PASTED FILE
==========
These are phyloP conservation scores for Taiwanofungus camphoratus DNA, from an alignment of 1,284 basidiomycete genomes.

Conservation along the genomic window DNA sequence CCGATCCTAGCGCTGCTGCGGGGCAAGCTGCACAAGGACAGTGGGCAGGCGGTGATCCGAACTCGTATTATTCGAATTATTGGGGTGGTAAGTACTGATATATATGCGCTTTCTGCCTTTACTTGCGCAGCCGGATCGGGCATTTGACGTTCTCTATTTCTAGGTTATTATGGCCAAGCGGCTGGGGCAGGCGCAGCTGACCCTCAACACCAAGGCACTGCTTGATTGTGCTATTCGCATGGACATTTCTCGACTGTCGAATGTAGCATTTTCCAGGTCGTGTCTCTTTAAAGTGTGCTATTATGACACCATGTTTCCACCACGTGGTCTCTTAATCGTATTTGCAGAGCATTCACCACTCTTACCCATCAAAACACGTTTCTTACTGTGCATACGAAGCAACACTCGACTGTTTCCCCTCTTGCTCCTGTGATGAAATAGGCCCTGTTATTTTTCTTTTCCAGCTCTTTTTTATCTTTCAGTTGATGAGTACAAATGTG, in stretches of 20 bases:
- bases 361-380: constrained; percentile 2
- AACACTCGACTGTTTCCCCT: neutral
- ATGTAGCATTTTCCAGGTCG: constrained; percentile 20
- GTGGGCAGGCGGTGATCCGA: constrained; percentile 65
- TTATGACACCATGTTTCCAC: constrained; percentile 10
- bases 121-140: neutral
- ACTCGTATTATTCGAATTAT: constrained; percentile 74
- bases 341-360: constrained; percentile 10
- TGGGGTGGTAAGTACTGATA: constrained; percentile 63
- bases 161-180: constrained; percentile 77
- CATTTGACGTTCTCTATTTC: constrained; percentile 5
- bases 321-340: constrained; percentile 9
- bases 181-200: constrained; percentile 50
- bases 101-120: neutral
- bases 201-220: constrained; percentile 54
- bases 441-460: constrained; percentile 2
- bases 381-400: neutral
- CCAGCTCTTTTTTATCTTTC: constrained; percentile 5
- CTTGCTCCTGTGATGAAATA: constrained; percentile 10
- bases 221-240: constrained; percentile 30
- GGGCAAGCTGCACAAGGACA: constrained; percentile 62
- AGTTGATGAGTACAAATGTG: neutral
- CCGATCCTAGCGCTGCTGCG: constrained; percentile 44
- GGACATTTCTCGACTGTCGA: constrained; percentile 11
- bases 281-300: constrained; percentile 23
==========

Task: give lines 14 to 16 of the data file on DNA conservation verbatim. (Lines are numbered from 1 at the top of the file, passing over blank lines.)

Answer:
- bases 321-340: constrained; percentile 9
- bases 181-200: constrained; percentile 50
- bases 101-120: neutral